• Alter values, beliefs, attitudes, or behavior causing the dissonance

    Potential responses


    Persuasive Strategies

    • Monroe’s Motivated Sequence

      • Attention

      • Need

      • Satisfaction

      • Visualization

      • Action


    Persuasive Strategies

    • Implicit Intent

      Don’t be explicit with your intent to persuade (i.e., “Today I’m going to persuade you to…)

      - Introduction

      - Audience type


    Chapter 11

    Supporting your Claims (Evidence)


    Types of Evidence

    • Explanations

    • Comparisons

    • Divisions

    • Interpretations

    • Descriptions

    • Testimony


    Types of Evidence - Definitions

    • Etymological

    • Categorical

    • Oppositional

    • Denotative

    • Connotative


    Types of Evidence - Statistics

    • Descriptive

    • Inferential


    Types of Evidence - Examples

    • Hypothetical

    • Case study

    • Narrative

    • Personal experience


    Types of Evidence – Analogies

    • Literal

    • Figurative


    Types of Reasoning

    • Inductive: reaching a general conclusion based on specific examples, facts, statistics and opinions

    • Reasoning by Analogy: A comparison to explain how someone/something will respond

    • Deductive Reasoning: reaching a specific fact or opinion based on general information

    • Causal Reasoning: Relate two events saying that one caused the other


    Fallacies in Reasoning

    • Hasty generalization

    • Genetic fallacy

    • Appeal to ignorance

    • Bandwagon (popular appeal)

    • Appeal to false authority

    • Sequential fallacy

    • Begging the question

    • Ad hominen (personal attack)

    • Circular reasoning

    • Misuse of statistics

    • Either/or fallacy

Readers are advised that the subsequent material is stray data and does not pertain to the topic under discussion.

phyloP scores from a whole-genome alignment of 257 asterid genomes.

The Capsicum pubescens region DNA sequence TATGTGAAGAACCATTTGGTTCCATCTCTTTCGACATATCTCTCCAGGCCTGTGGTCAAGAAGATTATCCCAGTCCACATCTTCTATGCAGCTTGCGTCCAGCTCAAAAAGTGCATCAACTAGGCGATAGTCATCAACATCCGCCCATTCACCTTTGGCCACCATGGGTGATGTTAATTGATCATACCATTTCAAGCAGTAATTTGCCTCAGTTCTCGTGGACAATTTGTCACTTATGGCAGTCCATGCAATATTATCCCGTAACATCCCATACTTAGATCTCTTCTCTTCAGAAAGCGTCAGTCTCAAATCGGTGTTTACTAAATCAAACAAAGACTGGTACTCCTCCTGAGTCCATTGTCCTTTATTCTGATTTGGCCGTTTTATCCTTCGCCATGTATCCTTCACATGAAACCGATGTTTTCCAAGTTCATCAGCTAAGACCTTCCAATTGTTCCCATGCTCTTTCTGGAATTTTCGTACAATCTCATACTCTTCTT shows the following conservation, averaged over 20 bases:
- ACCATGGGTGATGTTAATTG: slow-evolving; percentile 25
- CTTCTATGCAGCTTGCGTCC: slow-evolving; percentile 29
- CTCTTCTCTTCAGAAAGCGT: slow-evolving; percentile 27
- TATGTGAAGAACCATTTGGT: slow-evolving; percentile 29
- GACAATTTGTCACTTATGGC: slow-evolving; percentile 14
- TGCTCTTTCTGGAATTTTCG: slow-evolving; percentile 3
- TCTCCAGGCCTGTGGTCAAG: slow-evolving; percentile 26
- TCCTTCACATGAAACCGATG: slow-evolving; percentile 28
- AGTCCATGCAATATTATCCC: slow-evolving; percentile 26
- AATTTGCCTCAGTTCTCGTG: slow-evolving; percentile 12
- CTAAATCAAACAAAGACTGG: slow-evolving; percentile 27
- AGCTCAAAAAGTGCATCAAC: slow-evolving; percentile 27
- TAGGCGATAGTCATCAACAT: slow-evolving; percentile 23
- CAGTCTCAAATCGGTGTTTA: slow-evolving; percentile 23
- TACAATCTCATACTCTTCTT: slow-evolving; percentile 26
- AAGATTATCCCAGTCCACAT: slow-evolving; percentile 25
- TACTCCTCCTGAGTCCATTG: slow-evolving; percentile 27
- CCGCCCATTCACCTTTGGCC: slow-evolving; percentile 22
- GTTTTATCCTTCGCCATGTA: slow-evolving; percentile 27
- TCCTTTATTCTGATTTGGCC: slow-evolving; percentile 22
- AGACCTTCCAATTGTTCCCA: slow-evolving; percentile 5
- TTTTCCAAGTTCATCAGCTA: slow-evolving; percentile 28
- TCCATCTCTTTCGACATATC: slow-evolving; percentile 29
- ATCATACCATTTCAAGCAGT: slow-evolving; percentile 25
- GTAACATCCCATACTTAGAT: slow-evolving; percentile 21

Chapter 17

    Professional Argumentation


    Argumentation Defined

    Argumentation: the mechanics of influence and the structure of reason


    4 Theories of Argument

    (1) Aristotle’s enthymeme - Partial syllogism

    - Omits the secondary premise


    4 Theories of Argument

    (2) Toulmin’s Components of Argument

    Warrant

    Evidence

    Claim

    Reservation


    4 Theories of Argument

    (3) Perelman’s Technique of Argument

    - Practical vs. formal reasoning

    - How to reason about values

    - Association

    - Dislocation


    4 Theories of Argument

    (4) Fisher’s Narrative Paradigm

    Narrative Rationality:

    - Coherence

    - Fidelity


    Chapter 18

    The Art of Impromptu Speaking


    Impromptu Speaking

    • Strong oral tradition

    • Importance in contemporary society

    • Neglected as a formal skill

    • Need training and practice


    Impromptu Topics

    • Subjects

    • Objects

    • Quotations


    Division of Structure

    • Classification

    • Unification

    • Cause-effect-solution


    Preparing for Impromptu Speaking

    Must be an on-going process

    • Read deliberately

    • Practice making associations

    • Breath support

    • Muscle relaxation

    • Fluency & pace


    Tips to Consider…

    • Consider your audience

    • Be brief

    • Organize your ideas

    • Speak honestly, but with reserve

    • Speak from personal knowledge & experience

    • Be cautious